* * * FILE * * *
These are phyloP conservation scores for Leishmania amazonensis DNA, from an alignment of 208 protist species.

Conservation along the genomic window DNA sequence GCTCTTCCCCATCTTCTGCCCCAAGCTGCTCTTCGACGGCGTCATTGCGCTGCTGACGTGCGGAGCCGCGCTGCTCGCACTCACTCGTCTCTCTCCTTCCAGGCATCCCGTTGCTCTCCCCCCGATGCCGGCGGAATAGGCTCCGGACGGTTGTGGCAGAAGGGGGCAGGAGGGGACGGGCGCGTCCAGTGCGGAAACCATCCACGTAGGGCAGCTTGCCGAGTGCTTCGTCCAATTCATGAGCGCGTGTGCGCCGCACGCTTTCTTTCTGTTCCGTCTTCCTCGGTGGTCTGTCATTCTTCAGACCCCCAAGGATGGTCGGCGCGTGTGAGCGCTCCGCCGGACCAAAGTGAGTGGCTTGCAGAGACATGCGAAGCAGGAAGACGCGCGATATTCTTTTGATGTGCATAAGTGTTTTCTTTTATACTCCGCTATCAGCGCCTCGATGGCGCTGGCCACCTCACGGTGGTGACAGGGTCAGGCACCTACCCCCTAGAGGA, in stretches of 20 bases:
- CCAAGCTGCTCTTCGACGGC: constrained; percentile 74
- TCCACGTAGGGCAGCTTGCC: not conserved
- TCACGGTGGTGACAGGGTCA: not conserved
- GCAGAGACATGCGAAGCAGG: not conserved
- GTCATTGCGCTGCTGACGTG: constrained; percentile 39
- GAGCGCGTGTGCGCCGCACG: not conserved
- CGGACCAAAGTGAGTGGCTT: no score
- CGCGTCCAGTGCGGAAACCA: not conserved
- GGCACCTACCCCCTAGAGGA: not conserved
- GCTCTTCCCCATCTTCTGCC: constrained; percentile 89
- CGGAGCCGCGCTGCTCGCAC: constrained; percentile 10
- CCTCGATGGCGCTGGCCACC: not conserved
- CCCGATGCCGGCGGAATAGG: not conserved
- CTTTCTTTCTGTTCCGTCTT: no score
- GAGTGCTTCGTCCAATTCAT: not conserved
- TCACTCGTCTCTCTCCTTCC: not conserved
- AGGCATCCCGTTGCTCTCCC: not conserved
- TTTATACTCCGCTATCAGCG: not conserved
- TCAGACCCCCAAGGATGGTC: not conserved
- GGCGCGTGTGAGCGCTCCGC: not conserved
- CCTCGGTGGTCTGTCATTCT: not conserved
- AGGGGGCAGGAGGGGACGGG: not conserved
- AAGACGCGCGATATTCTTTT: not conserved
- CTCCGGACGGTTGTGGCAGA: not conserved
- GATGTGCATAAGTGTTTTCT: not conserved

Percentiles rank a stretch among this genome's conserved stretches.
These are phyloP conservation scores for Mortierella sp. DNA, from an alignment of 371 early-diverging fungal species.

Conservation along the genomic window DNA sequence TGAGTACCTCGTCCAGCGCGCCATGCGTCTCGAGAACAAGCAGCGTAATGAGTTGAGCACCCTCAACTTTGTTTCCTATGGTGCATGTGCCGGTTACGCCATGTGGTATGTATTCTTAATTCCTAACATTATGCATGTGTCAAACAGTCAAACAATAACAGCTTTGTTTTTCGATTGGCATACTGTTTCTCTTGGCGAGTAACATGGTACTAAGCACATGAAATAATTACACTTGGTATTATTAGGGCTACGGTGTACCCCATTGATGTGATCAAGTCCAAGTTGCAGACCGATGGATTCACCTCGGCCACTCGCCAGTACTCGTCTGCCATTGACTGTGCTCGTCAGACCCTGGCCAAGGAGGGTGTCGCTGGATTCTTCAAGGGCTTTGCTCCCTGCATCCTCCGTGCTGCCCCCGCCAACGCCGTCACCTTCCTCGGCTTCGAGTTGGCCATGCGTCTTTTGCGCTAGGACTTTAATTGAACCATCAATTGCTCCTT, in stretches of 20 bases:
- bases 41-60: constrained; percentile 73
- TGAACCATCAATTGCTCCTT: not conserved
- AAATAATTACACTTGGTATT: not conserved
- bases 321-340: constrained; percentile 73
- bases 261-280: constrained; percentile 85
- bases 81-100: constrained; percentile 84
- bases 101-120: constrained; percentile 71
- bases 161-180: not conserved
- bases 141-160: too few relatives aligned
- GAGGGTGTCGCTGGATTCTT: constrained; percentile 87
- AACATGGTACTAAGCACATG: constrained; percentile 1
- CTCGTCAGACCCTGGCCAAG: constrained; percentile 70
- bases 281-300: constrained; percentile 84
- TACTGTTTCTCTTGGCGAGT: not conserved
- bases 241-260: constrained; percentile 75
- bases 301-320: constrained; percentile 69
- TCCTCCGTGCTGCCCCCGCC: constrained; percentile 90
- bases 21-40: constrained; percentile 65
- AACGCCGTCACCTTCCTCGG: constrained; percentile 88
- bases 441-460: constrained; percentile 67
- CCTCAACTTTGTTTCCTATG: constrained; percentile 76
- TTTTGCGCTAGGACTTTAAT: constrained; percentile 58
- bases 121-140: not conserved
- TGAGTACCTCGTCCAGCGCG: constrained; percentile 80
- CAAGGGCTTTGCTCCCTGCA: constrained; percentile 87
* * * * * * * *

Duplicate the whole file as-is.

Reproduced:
These are phyloP conservation scores for Leishmania amazonensis DNA, from an alignment of 208 protist species.

Conservation along the genomic window DNA sequence GCTCTTCCCCATCTTCTGCCCCAAGCTGCTCTTCGACGGCGTCATTGCGCTGCTGACGTGCGGAGCCGCGCTGCTCGCACTCACTCGTCTCTCTCCTTCCAGGCATCCCGTTGCTCTCCCCCCGATGCCGGCGGAATAGGCTCCGGACGGTTGTGGCAGAAGGGGGCAGGAGGGGACGGGCGCGTCCAGTGCGGAAACCATCCACGTAGGGCAGCTTGCCGAGTGCTTCGTCCAATTCATGAGCGCGTGTGCGCCGCACGCTTTCTTTCTGTTCCGTCTTCCTCGGTGGTCTGTCATTCTTCAGACCCCCAAGGATGGTCGGCGCGTGTGAGCGCTCCGCCGGACCAAAGTGAGTGGCTTGCAGAGACATGCGAAGCAGGAAGACGCGCGATATTCTTTTGATGTGCATAAGTGTTTTCTTTTATACTCCGCTATCAGCGCCTCGATGGCGCTGGCCACCTCACGGTGGTGACAGGGTCAGGCACCTACCCCCTAGAGGA, in stretches of 20 bases:
- CCAAGCTGCTCTTCGACGGC: constrained; percentile 74
- TCCACGTAGGGCAGCTTGCC: not conserved
- TCACGGTGGTGACAGGGTCA: not conserved
- GCAGAGACATGCGAAGCAGG: not conserved
- GTCATTGCGCTGCTGACGTG: constrained; percentile 39
- GAGCGCGTGTGCGCCGCACG: not conserved
- CGGACCAAAGTGAGTGGCTT: no score
- CGCGTCCAGTGCGGAAACCA: not conserved
- GGCACCTACCCCCTAGAGGA: not conserved
- GCTCTTCCCCATCTTCTGCC: constrained; percentile 89
- CGGAGCCGCGCTGCTCGCAC: constrained; percentile 10
- CCTCGATGGCGCTGGCCACC: not conserved
- CCCGATGCCGGCGGAATAGG: not conserved
- CTTTCTTTCTGTTCCGTCTT: no score
- GAGTGCTTCGTCCAATTCAT: not conserved
- TCACTCGTCTCTCTCCTTCC: not conserved
- AGGCATCCCGTTGCTCTCCC: not conserved
- TTTATACTCCGCTATCAGCG: not conserved
- TCAGACCCCCAAGGATGGTC: not conserved
- GGCGCGTGTGAGCGCTCCGC: not conserved
- CCTCGGTGGTCTGTCATTCT: not conserved
- AGGGGGCAGGAGGGGACGGG: not conserved
- AAGACGCGCGATATTCTTTT: not conserved
- CTCCGGACGGTTGTGGCAGA: not conserved
- GATGTGCATAAGTGTTTTCT: not conserved

Percentiles rank a stretch among this genome's conserved stretches.
These are phyloP conservation scores for Mortierella sp. DNA, from an alignment of 371 early-diverging fungal species.

Conservation along the genomic window DNA sequence TGAGTACCTCGTCCAGCGCGCCATGCGTCTCGAGAACAAGCAGCGTAATGAGTTGAGCACCCTCAACTTTGTTTCCTATGGTGCATGTGCCGGTTACGCCATGTGGTATGTATTCTTAATTCCTAACATTATGCATGTGTCAAACAGTCAAACAATAACAGCTTTGTTTTTCGATTGGCATACTGTTTCTCTTGGCGAGTAACATGGTACTAAGCACATGAAATAATTACACTTGGTATTATTAGGGCTACGGTGTACCCCATTGATGTGATCAAGTCCAAGTTGCAGACCGATGGATTCACCTCGGCCACTCGCCAGTACTCGTCTGCCATTGACTGTGCTCGTCAGACCCTGGCCAAGGAGGGTGTCGCTGGATTCTTCAAGGGCTTTGCTCCCTGCATCCTCCGTGCTGCCCCCGCCAACGCCGTCACCTTCCTCGGCTTCGAGTTGGCCATGCGTCTTTTGCGCTAGGACTTTAATTGAACCATCAATTGCTCCTT, in stretches of 20 bases:
- bases 41-60: constrained; percentile 73
- TGAACCATCAATTGCTCCTT: not conserved
- AAATAATTACACTTGGTATT: not conserved
- bases 321-340: constrained; percentile 73
- bases 261-280: constrained; percentile 85
- bases 81-100: constrained; percentile 84
- bases 101-120: constrained; percentile 71
- bases 161-180: not conserved
- bases 141-160: too few relatives aligned
- GAGGGTGTCGCTGGATTCTT: constrained; percentile 87
- AACATGGTACTAAGCACATG: constrained; percentile 1
- CTCGTCAGACCCTGGCCAAG: constrained; percentile 70
- bases 281-300: constrained; percentile 84
- TACTGTTTCTCTTGGCGAGT: not conserved
- bases 241-260: constrained; percentile 75
- bases 301-320: constrained; percentile 69
- TCCTCCGTGCTGCCCCCGCC: constrained; percentile 90
- bases 21-40: constrained; percentile 65
- AACGCCGTCACCTTCCTCGG: constrained; percentile 88
- bases 441-460: constrained; percentile 67
- CCTCAACTTTGTTTCCTATG: constrained; percentile 76
- TTTTGCGCTAGGACTTTAAT: constrained; percentile 58
- bases 121-140: not conserved
- TGAGTACCTCGTCCAGCGCG: constrained; percentile 80
- CAAGGGCTTTGCTCCCTGCA: constrained; percentile 87